Huddled around a picnic table in the courtyard of East Palo Alto Phoenix Academy, a group of middle-schoolers and Stanford students were hard at work.
In front of them lay a mess of pipe cleaners, old cardboard, aluminum foil, tape and various other household materials. To an outsider, it might have looked like junk, but these students saw endless possibilities.
“Last week we showed them a video about people living in rural Nigeria who faced some challenges in accomplishing everyday tasks like cooking for their families,” said Raul Gutierrez, a second-year master’s student in electrical engineering at Stanford.
Now, the EPAPA students, for whom Gutierrez and his Stanford colleague Priscilla Serrano served as mentors, were using the materials to prototype solutions to some of those challenges.
One eighth-grader showed off a wheelbarrow low-rider she designed to prevent backaches among the Nigerian women who had to haul firewood long distances for cooking. Another demonstrated a backpack baby carrier that could make it easier to care for children while cooking.
The activities were part of an afterschool partnership between EPAPA and d.loft STEM Learning, a National Science Foundation project which is led by Shelley Goldman, professor at the Stanford Graduate School of Education; Sheri Sheppard and Bernie Roth, professors at the Stanford School of Engineering; and Maureen Carroll, a lecturer at the GSE and the Hasso Plattner Institute of Design at Stanford, or the d.school.
The program complements the charter school’s science, technology, engineering and math (STEM) offerings in a low-pressure, afterschool environment. Focusing on teaching design solutions that emphasize empathy, it has reached about 60 EPAPA students over the last three years, with some returning for a second year.
The undergraduates and graduate students who staff the program are enrolled in a course called “Educating Young STEM Thinkers,” taught by Goldman and Carroll. The course meets twice a week in winter and spring. One class day is spent developing activities that tie together design thinking with STEM concepts and career information. The other day is spent doing the activities at EPAPA.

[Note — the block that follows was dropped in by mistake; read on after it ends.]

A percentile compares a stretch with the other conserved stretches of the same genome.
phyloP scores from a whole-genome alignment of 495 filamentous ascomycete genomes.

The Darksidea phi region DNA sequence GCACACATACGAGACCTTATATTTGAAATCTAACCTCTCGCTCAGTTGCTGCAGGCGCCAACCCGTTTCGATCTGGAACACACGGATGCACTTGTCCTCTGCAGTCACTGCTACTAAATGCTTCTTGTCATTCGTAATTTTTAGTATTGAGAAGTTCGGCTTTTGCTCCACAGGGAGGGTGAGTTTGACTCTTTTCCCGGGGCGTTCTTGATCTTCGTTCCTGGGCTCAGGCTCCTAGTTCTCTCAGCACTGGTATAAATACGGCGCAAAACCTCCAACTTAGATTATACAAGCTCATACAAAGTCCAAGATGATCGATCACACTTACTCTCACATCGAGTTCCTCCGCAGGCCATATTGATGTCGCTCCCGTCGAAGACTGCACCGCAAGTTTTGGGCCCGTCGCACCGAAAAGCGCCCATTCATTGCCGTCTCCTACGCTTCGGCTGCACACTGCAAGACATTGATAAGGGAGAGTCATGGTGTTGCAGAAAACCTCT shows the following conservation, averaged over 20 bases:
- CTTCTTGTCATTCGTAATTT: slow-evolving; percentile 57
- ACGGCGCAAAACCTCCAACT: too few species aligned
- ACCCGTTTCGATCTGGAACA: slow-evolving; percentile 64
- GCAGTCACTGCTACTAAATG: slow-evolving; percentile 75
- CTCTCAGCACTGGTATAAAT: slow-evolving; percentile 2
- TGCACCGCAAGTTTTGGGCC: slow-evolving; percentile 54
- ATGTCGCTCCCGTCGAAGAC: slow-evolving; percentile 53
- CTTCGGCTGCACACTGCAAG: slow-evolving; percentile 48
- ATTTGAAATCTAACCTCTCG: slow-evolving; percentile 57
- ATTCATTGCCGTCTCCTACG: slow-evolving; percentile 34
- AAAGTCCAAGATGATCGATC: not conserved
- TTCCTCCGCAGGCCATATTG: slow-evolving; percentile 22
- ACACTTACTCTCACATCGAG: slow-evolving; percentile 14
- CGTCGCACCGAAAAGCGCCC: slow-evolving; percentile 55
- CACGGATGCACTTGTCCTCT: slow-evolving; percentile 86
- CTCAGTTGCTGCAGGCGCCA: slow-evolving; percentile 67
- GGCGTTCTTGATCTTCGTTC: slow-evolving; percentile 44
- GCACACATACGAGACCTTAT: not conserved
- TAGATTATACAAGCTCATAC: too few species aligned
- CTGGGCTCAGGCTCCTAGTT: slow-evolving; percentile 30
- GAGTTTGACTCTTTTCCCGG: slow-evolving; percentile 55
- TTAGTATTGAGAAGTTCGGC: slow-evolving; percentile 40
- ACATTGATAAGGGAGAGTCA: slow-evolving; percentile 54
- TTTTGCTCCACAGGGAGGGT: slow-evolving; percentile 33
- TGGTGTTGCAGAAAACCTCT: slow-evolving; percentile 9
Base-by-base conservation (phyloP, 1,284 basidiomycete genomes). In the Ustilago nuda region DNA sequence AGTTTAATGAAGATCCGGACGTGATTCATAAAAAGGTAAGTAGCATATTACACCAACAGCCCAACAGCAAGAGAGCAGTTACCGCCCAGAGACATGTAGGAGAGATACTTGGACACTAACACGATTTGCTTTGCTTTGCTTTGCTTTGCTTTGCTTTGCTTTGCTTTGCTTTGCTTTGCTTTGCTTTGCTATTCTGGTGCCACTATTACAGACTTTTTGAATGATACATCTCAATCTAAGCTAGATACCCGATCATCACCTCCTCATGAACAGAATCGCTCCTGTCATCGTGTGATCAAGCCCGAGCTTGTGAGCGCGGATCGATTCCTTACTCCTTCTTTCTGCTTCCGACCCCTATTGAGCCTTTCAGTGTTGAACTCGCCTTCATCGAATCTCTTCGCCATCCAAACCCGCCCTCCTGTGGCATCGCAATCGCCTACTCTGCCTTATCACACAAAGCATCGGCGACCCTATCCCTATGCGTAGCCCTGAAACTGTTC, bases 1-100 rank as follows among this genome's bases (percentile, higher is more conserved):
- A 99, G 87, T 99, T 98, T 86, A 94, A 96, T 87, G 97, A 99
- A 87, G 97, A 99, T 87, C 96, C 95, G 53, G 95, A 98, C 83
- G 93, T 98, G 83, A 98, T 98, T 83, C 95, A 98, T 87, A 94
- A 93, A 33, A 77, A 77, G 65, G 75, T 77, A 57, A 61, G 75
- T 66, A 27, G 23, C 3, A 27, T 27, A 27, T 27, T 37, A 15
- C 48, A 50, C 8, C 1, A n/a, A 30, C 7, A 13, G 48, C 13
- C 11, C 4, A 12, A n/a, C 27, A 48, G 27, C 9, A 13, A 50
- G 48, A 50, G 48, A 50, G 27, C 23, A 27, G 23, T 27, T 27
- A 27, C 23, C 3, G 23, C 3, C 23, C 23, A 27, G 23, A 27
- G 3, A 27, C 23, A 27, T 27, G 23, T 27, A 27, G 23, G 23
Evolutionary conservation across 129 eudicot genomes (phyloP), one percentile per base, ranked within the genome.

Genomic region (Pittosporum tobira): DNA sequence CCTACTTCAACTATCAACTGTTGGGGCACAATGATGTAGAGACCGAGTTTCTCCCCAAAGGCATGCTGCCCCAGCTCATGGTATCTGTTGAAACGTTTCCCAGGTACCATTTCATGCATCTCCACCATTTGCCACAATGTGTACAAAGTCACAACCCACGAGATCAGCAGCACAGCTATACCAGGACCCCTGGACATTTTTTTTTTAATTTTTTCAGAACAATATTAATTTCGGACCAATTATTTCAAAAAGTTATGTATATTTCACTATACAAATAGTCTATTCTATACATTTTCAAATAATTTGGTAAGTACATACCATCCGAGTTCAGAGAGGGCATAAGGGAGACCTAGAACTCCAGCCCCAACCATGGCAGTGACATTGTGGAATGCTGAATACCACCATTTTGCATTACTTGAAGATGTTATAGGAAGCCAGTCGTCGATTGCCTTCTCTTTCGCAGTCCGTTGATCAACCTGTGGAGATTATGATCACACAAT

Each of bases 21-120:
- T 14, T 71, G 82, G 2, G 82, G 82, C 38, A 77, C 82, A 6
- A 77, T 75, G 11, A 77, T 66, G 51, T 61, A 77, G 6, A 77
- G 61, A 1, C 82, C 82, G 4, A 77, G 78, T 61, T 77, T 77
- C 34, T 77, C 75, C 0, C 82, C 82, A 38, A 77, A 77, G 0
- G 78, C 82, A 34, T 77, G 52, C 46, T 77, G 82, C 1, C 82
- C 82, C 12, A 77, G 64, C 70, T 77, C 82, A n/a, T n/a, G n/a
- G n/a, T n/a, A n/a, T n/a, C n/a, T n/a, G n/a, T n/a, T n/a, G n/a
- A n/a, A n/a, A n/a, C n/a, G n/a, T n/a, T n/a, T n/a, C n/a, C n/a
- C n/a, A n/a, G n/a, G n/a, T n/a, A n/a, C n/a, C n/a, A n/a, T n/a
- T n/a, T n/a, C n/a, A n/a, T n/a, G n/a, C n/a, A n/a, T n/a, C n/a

“We offer them a different kind of intensity than they normally get at school,” said Goldman. “It’s a one-hour whirlwind. We walk in the door, sometimes we do an improv activity to warm up, the kids get together with their groups, materials are whipping out, and the challenge of the day is set. Then at the end we have some sort of closing, and they go back to their desks and sit quietly to do homework after we leave."
At the end of the quarter, the Stanford team gathers the best activities tested at EPAPA and turns them into a four-week STEM and design thinking curriculum. That curriculum, which is made available for free on the project's website, later gets used in summer school classrooms in Sunnyvale in partnership with the Stanford Teacher Education Program (STEP).
Goldman and her colleagues have also trained upwards of 400 pre-service and in-service educators in California and Utah to use design thinking in their classrooms.
But the afterschool program has a special impact, Goldman said – and not just on the EPAPA students. The Stanford participants say the course has helped them become more effective teachers and learners, and even directed some to pursue STEM education as a career.
“I don’t think we realized the power of the Stanford course when we started,” she said. “There’s a lot of research about how mentorship is good for the mentors and good for the people who get mentored, but I still think we were underestimating it.”
Finding what works
Curtis Wang, a student in the Learning, Design, and Technology master’s program at the GSE, said it was challenging to find activities that were engaging for the EPAPA students. One seventh-grader, in particular, he said, seemed difficult to reach at first.
“She would always be looking away, distracted by students walking behind us,” he said. “But over the weeks, as we gave them more engaging activities and figured out how to create a safe space for her, she felt a lot more comfortable and opened up a lot more.”
Mona Eskandari, a doctoral student in mechanical engineering, agreed. The breakthrough moment occurred midway through this year’s program, when her Stanford team decided to try an egg drop activity. The EPAPA students had to design shelters that could protect a raw egg from a fall from the school’s second-floor balcony.
“At the end of the day I asked this same student what her favorite part was, and she said, ‘Everything was fun.’ I just gawked at that moment,” Eskandari said. “I felt like she had handed me the world - finally!”
The partnership also helps put a personal face on STEM fields, for middle school students who might benefit from an extra nudge. A majority of the students at EPAPA come from households with little income and little formal education. Many also speak English as a second language.